Tadmor and Guy Nattiv; cinematographer: Ram Shweky; editor:
music: Eyal Kaztav
Leon; cast: Liron Levo (Eyal Goldman), Lubna Azabal (Rana sweid), Abdallah El Akal (Rashid sweid), Patrick
jan), Mila Dekker (Simon), Dominique
Shalach); Runtime: 85; MPAA Rating: NR;
Michaeli/Avraham Pirchi/Tami Leon;
KimStim/Zeitgeist releases; 2007-Israel/Spain-in
Hebrew/Arabic/English/French-with English subtitles)
"A warm love story despite its harsh background war story."
by Dennis Schwartz
Soccer fans Eyal Goldman (Liron Levo) and
visiting Berlin for the World Cup, retrieve their
backpacks after they were mistakenly swapped on a
subway. Despite their opposing backgrounds, he is from
an Israeli kibbutz and she is a Palestinian from
occupied Ramallah now living in Paris, they are
attracted to each other and spend six days together in
Berlin where they share an apartment, read poems,
chain-smoke, attend soccer matches and finally make
love. Rana suddenly bolts for Paris after a phone
call, but doesn't tell Eyal why--only that she doesn't
want him to call because it won't work. Meanwhile the
headlines explode at the outbreak of the brutal second
war in Lebanon between the Hezbollah and Israelis, where the
main causalities are civilians on both sides.
The lovestruck Eyal follows Rana to Paris, and discovers she's residing there for five years as an illegal and that she left Ramallah because she was pregnant from a married man and her family could not support that decision to keep the baby because it goes against their traditional beliefs. When the head-strong single mom is arrested by immigration police for not having a proper ID after taking her French-born son Rashid (Abdallah El Akal) to the hospital for his severe asthma attack and the sensitive Eyal gets drafted, the couple must decide if their love is strong enough to overcome their many obstacles that include the wide gulf between their cultural backgrounds, hostile reactions to Eyal from her Parisian Arab friends and the lovebird's need for acceptance in their own communities and families.Tadmor and Nattiv in 2004 showed a short film called Strangers at Sundance. It was well received and the filmmakers thereby received funding to develop the idea into a full-length feature. The movie operated without a script which worked because it established a refreshing natural feel, especially since the leads had a great chemistry together and made their affair most believable. The cryptic ending, suggesting that perhaps love conquers all, is a harder sell since their forbidden romance seems to be on shaky grounds when it's tested in today's poisonous Middle East climate. The last shot shows a drafted Eyal returning to Rana's flat while she's asleep, which leaves it open as to what happens next. Though if the soldier indeed deserts, as implausible as that may be, at least that ending leaves us with some hope that the victimized individuals have it in their power to overcome the divisions caused by the ongoing conflict. This shout out for tolerance in that part of the world might be the only sane message to send about eventually halting that seemingly endless bloody conflict and this film delivers the message effectively without taking sides.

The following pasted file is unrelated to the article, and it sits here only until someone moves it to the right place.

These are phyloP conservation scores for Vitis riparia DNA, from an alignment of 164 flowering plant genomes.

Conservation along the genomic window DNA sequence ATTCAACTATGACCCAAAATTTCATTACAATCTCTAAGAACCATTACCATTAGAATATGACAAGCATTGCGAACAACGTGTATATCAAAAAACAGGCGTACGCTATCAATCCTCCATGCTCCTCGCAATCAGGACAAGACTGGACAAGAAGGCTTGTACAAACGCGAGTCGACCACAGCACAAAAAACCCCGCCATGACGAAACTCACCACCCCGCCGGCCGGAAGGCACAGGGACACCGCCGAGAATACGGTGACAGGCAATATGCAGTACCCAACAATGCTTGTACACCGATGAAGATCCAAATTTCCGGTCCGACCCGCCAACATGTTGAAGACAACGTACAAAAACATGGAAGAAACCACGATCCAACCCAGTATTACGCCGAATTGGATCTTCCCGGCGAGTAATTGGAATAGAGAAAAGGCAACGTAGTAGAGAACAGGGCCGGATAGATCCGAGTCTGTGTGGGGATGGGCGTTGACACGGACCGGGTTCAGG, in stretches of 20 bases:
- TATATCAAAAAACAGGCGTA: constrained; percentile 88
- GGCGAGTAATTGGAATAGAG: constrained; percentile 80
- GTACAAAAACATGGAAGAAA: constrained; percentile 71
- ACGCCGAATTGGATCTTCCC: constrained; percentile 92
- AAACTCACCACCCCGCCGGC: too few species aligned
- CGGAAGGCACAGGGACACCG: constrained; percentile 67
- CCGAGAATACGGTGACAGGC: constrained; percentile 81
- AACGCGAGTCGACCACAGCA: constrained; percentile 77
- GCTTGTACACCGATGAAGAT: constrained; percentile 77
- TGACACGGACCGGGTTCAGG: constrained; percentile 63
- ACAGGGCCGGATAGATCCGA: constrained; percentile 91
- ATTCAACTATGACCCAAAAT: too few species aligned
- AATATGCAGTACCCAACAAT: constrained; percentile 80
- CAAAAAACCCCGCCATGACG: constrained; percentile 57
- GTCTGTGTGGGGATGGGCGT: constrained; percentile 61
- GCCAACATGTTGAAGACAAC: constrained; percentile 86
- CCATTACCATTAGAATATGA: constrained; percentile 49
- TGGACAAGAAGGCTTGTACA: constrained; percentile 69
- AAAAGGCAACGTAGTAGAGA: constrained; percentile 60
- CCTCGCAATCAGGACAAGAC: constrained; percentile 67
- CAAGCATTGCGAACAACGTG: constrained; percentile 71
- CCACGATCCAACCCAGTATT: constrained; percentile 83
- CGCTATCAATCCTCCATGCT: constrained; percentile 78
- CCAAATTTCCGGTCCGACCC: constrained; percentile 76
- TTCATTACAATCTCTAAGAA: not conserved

REVIEWED ON 9/22/2011 GRADE: B+
Dennis Schwartz: "Ozus' World Movie Reviews"
© ALL RIGHTS RESERVED DENNIS SCHWARTZ